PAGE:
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UK recognises right to sanitation

The UK has recognised sanitation as a human right under international law and has committed to doubling ambitions on water, sanitation and hygiene to reach at least 60 million people by 2015.

The World Health Organisation and the United Nations Children’s Fund in their 2012 Joint Monitoring Programme report estimated that more than 2.5 billion people do not have access to improved sanitation. The WHO estimates that every year approximately 1.4 million children die from diarrhoeal disease, the vast majority of which is due to inadequate access to water, sanitation and hygiene.

Yet in many countries sanitation does not receive the political priority it merits. Access to sanitation is one of the most off-track Millennium Development Goal targets. Unless the pace of change in the sanitation sector can be accelerated, the Millennium Development Goal target will not be reached until 2026.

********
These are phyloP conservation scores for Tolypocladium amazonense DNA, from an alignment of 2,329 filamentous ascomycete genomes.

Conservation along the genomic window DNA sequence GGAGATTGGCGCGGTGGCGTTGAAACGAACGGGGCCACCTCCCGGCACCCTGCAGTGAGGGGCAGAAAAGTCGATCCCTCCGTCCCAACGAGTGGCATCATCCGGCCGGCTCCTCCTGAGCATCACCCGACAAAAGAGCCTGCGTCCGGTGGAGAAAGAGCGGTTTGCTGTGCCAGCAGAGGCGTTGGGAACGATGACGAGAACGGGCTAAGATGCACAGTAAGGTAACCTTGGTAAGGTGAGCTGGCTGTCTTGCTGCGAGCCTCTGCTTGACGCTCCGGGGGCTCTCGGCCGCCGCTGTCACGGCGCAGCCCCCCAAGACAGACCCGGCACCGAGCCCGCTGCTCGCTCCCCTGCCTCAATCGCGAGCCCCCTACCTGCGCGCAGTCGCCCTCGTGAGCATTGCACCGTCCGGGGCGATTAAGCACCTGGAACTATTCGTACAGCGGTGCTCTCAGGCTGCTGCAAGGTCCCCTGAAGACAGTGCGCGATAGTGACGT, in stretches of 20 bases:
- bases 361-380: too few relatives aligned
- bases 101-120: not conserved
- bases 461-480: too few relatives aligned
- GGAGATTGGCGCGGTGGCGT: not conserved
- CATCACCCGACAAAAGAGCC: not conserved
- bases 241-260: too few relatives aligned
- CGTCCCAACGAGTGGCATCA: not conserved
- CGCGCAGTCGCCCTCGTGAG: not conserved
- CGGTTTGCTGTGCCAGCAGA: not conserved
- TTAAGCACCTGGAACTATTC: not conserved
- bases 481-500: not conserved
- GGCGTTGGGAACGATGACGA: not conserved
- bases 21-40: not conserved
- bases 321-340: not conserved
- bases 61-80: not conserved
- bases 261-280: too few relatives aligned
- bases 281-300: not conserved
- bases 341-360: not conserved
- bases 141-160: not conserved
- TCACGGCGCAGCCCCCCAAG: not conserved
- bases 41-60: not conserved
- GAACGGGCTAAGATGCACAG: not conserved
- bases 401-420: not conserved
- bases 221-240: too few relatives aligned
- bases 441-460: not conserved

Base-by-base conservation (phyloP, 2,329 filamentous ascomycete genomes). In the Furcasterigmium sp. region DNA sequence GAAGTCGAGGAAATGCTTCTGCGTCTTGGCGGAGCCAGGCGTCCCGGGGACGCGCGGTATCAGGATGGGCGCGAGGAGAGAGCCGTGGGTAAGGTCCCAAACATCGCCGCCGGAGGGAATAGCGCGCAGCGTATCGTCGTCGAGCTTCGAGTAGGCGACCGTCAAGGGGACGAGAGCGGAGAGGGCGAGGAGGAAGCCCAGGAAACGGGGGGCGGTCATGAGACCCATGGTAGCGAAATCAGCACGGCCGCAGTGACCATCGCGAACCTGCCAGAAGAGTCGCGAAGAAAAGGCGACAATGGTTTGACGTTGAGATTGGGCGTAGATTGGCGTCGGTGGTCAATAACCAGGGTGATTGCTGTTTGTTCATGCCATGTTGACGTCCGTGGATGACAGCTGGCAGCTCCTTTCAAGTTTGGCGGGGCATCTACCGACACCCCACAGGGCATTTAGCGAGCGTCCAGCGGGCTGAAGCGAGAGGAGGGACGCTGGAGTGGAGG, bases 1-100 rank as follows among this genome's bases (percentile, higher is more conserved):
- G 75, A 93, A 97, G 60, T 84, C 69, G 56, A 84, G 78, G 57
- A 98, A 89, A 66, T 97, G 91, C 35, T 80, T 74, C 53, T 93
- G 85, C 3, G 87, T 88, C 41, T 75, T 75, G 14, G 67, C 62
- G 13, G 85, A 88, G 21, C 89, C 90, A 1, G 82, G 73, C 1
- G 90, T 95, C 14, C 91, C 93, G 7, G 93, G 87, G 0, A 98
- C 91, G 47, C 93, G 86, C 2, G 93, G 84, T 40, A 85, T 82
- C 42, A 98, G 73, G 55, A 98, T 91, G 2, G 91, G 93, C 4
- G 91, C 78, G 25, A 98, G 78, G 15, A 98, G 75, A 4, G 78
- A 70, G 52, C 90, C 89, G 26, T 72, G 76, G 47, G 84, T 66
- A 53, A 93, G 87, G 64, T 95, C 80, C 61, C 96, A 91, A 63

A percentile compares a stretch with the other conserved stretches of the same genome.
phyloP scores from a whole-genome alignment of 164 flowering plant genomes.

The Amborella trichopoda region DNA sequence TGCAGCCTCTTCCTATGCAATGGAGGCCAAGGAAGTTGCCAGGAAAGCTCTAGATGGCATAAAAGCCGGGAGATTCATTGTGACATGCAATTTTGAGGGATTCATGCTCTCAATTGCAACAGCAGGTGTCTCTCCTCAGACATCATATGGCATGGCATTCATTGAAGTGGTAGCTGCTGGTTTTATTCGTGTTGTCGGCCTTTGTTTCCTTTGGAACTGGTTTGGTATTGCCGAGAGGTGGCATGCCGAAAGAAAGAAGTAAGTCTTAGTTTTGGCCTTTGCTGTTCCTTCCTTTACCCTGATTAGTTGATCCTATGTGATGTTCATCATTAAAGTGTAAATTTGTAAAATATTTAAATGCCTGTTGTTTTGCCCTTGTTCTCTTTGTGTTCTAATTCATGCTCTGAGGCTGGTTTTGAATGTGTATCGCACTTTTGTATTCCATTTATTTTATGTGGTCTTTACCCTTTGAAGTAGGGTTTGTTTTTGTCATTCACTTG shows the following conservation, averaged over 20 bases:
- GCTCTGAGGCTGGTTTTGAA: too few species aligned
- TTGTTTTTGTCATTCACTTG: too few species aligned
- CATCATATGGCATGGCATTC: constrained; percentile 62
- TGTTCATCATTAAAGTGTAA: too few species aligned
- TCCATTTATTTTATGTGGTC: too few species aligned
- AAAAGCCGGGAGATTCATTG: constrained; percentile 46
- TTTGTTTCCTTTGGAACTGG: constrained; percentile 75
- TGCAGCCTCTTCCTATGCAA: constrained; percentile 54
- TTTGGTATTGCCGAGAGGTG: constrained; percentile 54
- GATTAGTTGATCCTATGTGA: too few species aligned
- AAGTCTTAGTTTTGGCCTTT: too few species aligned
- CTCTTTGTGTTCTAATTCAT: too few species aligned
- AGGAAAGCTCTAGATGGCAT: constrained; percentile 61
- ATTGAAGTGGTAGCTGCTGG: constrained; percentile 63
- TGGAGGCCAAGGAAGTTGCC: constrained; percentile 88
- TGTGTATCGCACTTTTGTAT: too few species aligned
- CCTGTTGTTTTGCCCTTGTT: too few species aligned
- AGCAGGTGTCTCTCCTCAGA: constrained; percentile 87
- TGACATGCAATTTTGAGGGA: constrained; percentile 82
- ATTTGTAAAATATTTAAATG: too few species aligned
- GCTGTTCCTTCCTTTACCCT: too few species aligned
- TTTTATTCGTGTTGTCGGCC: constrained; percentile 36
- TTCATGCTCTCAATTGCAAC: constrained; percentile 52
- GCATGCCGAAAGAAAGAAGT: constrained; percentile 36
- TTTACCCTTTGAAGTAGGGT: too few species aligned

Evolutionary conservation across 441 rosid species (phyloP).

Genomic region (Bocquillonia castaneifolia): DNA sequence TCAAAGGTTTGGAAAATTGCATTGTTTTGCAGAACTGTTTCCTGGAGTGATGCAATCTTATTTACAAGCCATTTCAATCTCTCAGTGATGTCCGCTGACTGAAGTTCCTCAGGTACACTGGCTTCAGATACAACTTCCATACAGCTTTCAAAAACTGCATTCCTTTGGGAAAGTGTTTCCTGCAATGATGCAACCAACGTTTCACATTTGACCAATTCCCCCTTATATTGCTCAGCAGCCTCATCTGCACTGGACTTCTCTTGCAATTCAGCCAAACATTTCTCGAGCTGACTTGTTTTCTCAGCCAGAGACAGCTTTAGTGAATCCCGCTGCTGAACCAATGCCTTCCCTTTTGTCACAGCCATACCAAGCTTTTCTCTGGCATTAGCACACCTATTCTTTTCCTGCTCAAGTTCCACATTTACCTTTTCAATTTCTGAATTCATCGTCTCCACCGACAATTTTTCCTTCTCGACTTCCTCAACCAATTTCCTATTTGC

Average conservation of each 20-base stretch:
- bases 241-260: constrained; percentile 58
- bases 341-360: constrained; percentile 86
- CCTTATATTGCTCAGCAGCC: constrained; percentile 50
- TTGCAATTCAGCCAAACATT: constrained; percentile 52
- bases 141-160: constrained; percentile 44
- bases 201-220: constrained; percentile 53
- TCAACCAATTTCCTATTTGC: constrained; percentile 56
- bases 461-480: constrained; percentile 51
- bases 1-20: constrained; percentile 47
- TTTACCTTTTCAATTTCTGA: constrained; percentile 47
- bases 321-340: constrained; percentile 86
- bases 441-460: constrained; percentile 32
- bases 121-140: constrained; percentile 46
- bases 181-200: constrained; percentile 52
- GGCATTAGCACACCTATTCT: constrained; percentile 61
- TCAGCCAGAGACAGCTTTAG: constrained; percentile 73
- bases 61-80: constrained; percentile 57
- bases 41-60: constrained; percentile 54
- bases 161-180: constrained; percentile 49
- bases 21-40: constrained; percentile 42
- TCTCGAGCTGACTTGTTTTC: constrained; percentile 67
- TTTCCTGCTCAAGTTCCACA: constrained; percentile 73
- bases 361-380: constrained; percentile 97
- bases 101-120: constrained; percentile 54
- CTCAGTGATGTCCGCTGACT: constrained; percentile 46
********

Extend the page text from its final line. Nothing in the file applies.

“UK will support partner governments to fulfil their obligations under the International Covenant on Economic, Social and Cultural Rights (ICESCR) and will strengthen the ability of people living in poverty in developing countries to claim their right to sanitation through programmes that enhance voice, transparency and accountability. While the UK Government officially recognised sanitation as a human right under international law, in its interpretation of this right, the government excludes “the collection and transport of human waste”. It also does not accept, in their entirety, specific UN documents on the right to water and sanitation.

The UK has recognised sanitation as a human right under international law and has committed to doubling ambitions on water, sanitation and hygiene to reach at least 60 million people by 2015. The World Health Organisation and the United Nations Children’s Fund in their 2012 Joint Monitoring Programme report estimated that more than 2.5 billion people do not have access to improved sanitation. The WHO estimates that every year approximately 1.4 million children die from diarrhoeal disease, the vast majority of which is due to inadequate access to water, sanitation and hygiene. Yet in many countries sanitation does not receive…

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